3. Asana (foundation) refers to one's attitude or disposition on every level: physical, mental, emotional and spiritual. It is one's basic disposition, foundation, or framework of being, and it should be steady and feel comfortable, whether we're on our mat, in our meditation, in the supermarket checkout line, or anywhere else in our everyday life.

Patanjali's use of the word Asana is not to be confused with the physical postures of Hatha Yoga, also called Asanas. His use of the word Asana is much bigger, much more fundamental and all-encompassing.

Yama, Niyama and Asana form the basis for the next two limbs. They are the platform on which the next two limbs rest.

4. Pranayama (energy control) Prana is life-energy; it is also the breath. (Much like the the two uses of inspiration in English: referring to both the breath and the spirit.) Achieving balance in the flow of energies (experienced mostly as attitude, mood, motivation and vitality) throughout one's system is essential to Yoga. Working with the breath is only the beginning. Next we learn to work with emotion and then intention to produce a steady state of even-temperedness and equanimity relative to loss and gain (samapatti). The three stages of pranayama are mood balance, energy balance and intentional energy attunement (shaktipata).

5. Pratyahara (de-identification) Refers to the ability to withdraw from mental/emotional identification with the objects of perception.

We could also understand it as disengagement from the kleshas, the barriers to Yoga: identification with the finite, the temporal (avidya); identification with the individual ego (asmita); attachment and aversion, (raga and dvesha); and clinging to life (abinivesha). Patanjali lists these five "afflictions" as the chief barriers to Yoga.

But on a simpler level, Pratyahara means being able to shift mental frames of reference to allow for free movement of attention, allowing for freedom regarding mental/emotional attitudes and choices. It means a mind with no fixed attitudes or ideas, free movement of attention.

Pranayama and Pratyahara are necessary to stabilize and free up the mind and attention in support of the next three limbs. They make the last three limbs possible.

6. Dharana (focus) the ability to naturally and easily hold one's attention on a specific point; to hold a specific attunement of mind and heart energy. We use a mantra or mental theme to develop and strengthen Dharana.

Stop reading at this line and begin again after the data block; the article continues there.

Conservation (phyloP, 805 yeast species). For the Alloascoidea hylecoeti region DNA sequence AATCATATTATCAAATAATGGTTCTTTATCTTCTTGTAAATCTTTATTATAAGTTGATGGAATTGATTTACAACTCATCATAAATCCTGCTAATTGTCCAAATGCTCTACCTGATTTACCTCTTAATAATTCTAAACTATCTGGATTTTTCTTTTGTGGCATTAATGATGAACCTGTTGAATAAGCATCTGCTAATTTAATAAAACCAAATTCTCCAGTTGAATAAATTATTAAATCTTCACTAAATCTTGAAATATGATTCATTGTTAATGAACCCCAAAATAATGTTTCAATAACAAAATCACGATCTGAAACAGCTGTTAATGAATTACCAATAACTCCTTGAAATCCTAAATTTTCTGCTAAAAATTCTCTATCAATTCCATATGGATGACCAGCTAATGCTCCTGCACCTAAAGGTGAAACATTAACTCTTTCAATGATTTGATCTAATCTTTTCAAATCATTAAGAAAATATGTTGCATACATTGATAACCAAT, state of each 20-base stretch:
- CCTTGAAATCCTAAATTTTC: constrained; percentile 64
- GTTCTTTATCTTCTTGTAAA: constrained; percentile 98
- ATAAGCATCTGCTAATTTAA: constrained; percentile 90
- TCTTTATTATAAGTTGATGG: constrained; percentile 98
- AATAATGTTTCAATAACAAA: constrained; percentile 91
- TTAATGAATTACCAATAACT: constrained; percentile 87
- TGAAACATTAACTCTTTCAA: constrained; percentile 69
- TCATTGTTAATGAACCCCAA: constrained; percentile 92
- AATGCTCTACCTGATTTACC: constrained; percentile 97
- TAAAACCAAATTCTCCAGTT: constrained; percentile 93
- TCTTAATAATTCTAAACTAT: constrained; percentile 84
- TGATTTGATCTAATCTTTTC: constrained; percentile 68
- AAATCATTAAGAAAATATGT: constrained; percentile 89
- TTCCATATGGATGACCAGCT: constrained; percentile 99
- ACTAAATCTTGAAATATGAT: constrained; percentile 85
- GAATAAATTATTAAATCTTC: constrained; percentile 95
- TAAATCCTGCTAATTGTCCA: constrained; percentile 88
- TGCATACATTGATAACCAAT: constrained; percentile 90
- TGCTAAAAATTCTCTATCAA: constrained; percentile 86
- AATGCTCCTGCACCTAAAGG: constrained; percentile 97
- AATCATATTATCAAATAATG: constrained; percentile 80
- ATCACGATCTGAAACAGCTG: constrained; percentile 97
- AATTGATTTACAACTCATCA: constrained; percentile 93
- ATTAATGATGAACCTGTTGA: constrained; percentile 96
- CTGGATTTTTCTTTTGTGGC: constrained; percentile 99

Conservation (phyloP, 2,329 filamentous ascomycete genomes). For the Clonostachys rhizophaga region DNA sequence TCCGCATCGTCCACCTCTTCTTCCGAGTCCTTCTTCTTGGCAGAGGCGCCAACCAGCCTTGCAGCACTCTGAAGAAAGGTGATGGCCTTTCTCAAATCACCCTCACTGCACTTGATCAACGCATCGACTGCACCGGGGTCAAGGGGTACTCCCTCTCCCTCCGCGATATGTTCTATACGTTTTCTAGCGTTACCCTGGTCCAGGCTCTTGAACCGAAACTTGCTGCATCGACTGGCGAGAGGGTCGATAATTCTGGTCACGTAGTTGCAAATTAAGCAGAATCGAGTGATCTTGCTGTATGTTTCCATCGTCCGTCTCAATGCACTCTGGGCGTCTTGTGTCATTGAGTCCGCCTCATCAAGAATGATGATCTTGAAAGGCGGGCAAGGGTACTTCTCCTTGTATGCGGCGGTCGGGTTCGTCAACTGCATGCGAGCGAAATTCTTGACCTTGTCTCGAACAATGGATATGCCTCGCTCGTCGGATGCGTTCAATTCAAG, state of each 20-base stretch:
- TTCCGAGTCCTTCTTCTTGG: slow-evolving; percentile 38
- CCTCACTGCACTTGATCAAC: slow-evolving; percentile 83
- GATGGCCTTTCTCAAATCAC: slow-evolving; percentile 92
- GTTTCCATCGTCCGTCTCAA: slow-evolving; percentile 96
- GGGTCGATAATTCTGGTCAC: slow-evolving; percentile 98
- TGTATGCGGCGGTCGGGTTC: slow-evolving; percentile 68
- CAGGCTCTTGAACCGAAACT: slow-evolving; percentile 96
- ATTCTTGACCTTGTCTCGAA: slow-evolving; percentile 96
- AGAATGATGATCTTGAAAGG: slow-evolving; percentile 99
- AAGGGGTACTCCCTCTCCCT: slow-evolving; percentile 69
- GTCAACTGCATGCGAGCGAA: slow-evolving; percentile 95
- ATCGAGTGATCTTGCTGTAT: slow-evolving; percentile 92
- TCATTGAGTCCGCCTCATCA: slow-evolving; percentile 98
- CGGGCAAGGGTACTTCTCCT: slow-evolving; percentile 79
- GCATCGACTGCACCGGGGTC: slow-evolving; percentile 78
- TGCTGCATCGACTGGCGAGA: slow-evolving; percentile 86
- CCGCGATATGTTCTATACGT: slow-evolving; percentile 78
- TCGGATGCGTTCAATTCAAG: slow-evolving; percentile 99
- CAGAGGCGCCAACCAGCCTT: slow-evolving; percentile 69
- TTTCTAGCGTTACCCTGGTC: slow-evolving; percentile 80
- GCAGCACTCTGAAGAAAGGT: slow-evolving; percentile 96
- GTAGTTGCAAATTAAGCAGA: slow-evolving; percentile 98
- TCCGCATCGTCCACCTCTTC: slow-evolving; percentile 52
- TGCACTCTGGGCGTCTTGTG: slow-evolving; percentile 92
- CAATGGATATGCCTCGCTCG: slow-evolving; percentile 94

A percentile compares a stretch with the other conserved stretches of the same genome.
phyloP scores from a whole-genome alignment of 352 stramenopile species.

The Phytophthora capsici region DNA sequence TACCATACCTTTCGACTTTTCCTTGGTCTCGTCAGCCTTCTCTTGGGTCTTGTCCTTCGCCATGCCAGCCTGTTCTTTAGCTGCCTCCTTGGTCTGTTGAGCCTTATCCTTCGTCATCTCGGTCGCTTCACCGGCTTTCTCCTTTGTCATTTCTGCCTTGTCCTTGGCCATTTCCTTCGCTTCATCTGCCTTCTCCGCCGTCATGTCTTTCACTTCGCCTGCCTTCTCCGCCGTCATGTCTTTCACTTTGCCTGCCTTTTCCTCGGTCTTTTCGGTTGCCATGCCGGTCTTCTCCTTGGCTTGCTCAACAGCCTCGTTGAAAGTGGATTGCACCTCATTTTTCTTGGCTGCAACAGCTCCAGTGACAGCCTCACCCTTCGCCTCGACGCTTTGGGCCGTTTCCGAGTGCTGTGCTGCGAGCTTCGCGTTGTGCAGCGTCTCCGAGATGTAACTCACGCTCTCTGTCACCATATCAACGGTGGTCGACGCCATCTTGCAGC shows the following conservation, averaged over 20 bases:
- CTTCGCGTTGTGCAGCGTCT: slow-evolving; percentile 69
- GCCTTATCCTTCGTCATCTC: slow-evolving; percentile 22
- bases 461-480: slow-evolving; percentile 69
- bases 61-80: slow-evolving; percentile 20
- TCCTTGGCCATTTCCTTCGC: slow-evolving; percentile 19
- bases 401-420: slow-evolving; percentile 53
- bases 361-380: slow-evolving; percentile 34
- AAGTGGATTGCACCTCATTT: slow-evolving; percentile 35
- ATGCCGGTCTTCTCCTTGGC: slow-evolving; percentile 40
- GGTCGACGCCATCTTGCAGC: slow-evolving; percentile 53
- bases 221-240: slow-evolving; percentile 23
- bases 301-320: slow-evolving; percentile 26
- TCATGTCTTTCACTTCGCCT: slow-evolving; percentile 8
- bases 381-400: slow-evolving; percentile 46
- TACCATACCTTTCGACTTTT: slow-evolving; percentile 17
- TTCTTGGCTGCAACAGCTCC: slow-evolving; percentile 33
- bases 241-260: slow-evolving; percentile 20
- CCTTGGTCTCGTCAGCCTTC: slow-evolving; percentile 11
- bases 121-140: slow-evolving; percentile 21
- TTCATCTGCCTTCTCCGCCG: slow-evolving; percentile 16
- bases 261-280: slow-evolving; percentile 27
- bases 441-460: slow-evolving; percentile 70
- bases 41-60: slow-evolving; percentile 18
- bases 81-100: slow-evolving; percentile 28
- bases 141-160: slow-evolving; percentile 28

7. Dhyana (attunement) The ability to maintain that focus so that rapport and polarity develops between the individual and the universal, allowing for a deeper, more profound experience of attunement and energy exchange between the two.

Dhyana also refers to the systematic development of alignment between mind, heart and spirit. This experience must be a part of any and every practice of Yoga -- vinyasa, meditation, service, study or devotion. The proper use of mantra is an easy way of learning to achieve and maintain a state of dhyana.

8. Samadhi (absorption) The collapse of subject/object separation and the experience of unity or oneness between observer and observed. Profound intimacy and inter-subjectivity. Total flow. There are many different levels to samadhi, but the two main distinctions are samadhi with thought (savikalpa) and samadhi without thought (nirvikalpa). Both are the product of full engagement of all eight limbs in practice.

According to Patanjali, the last three limbs are three parts of one process he calls Samyama. Becoming able to enter into Samyama (total unrestricted flow) is the fundamental objective, the main mechanism of all formal practice of Yoga. It's where the real benefits start to happen. All else is preliminary to that.

Each of the eight limbs (eight aspects, attributes or dimensions) of practice must be present to some extent in order to fulfill the practice and the promise of Yoga -- physical and material well-being; enjoyment and happiness; life-supporting and life-supported behavior; and liberation. They must all be brought forth together for Yoga to take place.

They are not to be understood as separate practices, steps, or rungs on a ladder, but rather as eight aspects of one complete practice -- eight limbs of one tree. All eight limbs must be active in practice if the promise of Yoga is to be fulfilled.

Any and all formal practice, Vinyasa or Meditation, for example, must rest on, include and conform to the eight limbs in order to be complete and effective.

We learn and understand them one at a time; we practice them all together. This is Ashtanga Yoga. This is Patanjali's eightfold practice.